Ray said he read my blog and was happy to see that he’d be getting kissed more. I guess the last year was sort of rough on him too. For everything, honey, thanks.
A mom friend from Connecticut with whom I had not spoken for a little while also read this blog recently and contacted me. (Okay, the link from my Facebook profile definitely increased traffic.) We enjoyed reconnecting, catching up on family lives, kids’ growth, and that sort of thing.
One thing struck me, though. She confessed that she too had been a smoker — for all the time we’d known one another. “I tried to hide it from you!” she said. She was sure I’d judge her as a mom. After all, other than feeding your kid cocaine, what crime could be worse than SMOKING?? She was happy to say she’d also quit and that it was still hard. (You said it!)
It’s an awful fear we moms live in, the judgment we expect from other moms. Whether the issue is breastfeeding, potty training, or TV watching, you can be sure that most of us wonder how our choices are viewed by the rest of the ladies on the playground.
Or maybe it’s just me. I will be the first to admit I have issues in this department. I have too many times made decisions based on what I thought others would think or do. These days, I gussy up the house for moms dropping of playdate pals; I temper opinions on sensitive issues expressed to new mom friends — see breastfeeding mentioned above; I want to be liked.
I guess there’s nothing wrong with that. At the same time, I know I’d do better to follow the advice I give to Mitzi and Cooper almost every day, the same words my mom uttered to me: Just be yourself.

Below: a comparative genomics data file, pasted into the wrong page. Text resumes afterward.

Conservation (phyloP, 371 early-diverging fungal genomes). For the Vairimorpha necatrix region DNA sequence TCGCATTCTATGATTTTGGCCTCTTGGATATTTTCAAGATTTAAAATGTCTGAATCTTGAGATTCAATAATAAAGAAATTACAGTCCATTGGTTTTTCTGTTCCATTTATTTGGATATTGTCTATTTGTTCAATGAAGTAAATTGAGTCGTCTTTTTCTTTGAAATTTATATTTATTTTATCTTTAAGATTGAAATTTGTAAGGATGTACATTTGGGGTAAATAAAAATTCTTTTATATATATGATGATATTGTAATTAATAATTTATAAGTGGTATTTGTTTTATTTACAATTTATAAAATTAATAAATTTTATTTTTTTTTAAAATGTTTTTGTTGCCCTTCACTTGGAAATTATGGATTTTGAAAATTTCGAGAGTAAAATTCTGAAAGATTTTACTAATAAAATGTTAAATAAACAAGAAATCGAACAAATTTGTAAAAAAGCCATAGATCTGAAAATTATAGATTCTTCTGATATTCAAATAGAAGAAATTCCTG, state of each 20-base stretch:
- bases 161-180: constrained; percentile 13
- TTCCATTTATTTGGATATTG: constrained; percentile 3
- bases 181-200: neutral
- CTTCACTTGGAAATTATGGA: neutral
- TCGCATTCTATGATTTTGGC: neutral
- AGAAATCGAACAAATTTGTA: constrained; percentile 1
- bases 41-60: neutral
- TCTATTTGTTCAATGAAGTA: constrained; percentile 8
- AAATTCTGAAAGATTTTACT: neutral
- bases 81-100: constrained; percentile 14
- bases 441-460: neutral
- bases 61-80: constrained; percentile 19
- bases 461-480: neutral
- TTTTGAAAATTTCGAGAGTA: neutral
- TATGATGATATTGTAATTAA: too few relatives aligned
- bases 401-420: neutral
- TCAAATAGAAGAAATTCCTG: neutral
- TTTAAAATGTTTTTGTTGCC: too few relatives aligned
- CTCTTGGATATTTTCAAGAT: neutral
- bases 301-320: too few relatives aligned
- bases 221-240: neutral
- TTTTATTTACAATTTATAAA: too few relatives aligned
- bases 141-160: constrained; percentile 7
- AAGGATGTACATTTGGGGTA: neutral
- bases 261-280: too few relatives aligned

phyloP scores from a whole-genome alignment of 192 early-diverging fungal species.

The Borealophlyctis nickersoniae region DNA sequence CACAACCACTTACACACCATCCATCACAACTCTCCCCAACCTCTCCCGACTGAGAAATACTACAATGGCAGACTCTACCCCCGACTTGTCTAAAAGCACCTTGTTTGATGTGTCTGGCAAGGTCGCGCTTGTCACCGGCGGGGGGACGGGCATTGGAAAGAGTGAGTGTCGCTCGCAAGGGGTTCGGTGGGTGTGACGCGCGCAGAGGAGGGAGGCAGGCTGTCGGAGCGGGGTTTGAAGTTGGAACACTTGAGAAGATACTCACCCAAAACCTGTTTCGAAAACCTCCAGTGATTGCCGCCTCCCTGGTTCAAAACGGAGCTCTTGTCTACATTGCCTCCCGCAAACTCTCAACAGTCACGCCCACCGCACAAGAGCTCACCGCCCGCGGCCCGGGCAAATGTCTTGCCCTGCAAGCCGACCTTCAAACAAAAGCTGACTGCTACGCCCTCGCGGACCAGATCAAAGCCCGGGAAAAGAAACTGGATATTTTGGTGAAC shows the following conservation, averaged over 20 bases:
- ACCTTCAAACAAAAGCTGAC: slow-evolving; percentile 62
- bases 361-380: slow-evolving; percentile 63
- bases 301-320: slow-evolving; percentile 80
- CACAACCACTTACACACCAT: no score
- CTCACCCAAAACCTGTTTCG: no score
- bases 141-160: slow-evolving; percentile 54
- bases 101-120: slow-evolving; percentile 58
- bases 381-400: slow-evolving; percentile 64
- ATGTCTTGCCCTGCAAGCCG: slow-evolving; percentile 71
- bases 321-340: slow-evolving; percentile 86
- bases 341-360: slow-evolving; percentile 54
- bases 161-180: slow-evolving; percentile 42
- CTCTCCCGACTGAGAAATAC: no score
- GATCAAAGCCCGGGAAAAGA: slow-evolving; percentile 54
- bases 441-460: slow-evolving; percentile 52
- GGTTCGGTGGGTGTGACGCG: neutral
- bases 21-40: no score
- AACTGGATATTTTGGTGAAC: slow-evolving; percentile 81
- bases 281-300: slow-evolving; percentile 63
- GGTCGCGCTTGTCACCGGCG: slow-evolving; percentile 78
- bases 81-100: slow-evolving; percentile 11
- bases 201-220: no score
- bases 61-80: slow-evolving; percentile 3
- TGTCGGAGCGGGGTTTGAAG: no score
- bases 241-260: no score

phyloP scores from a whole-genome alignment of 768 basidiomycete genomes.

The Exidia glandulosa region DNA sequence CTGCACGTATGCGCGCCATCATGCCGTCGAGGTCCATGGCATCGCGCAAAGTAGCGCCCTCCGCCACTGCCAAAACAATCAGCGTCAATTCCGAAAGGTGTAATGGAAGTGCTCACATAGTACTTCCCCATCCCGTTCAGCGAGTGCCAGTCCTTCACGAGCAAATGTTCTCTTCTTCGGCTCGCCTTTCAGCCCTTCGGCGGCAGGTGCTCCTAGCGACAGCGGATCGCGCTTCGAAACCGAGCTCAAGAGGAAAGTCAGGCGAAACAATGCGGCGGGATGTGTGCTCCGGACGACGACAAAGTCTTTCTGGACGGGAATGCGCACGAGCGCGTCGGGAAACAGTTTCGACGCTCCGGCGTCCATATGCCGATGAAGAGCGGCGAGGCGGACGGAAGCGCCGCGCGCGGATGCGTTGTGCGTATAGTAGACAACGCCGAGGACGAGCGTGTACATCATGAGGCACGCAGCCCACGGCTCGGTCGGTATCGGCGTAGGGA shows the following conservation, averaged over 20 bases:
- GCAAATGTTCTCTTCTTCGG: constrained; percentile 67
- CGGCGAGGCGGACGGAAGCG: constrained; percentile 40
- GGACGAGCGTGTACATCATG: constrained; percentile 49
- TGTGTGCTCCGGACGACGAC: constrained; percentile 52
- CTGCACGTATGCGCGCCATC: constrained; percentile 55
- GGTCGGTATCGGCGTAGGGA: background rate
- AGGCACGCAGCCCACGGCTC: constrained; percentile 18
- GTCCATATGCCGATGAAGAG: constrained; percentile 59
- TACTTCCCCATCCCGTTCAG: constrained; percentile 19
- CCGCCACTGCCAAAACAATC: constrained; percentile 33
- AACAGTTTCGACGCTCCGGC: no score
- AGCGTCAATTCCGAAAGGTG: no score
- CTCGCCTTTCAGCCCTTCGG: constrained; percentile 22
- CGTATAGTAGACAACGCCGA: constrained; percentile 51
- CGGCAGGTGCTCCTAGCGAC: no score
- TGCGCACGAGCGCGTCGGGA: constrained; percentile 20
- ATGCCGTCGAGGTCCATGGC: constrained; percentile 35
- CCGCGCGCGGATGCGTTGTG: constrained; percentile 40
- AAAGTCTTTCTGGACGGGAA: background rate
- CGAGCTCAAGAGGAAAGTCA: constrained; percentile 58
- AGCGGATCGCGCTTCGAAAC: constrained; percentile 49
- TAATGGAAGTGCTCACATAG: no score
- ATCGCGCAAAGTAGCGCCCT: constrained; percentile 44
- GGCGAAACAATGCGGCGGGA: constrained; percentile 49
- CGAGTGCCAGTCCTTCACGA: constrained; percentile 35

It’s hard for us insecure moms. I committed a lot of heinous Mommy Crimes…I tried to breastfeed but frankly didn’t care for it and when some of the kids gave it up long, long before one year (hey, most barely made it past four months), I was glad. Glad! La Leche members cringe in unison! I smoked for a long time, even after I became a Mom. DSS get over here! Sometimes I yell at my kids. Sometimes I let them watch a lot of television. Sometimes we eat chicken nuggets and go to bed without having baths.
Sometimes everyone stays in pajamas until dinnertime. If we get dressed at all.
I am not perfect. You know that. And one day, I’ll embrace that imperfection. Until then, don’t judge me too harshly. We are all doing the best we can.
And to my mom friend, if you fall off the nonsmokers’ wagon, don’t worry. I’ll be the first to help you back up, if you need me to — but I will never judge you.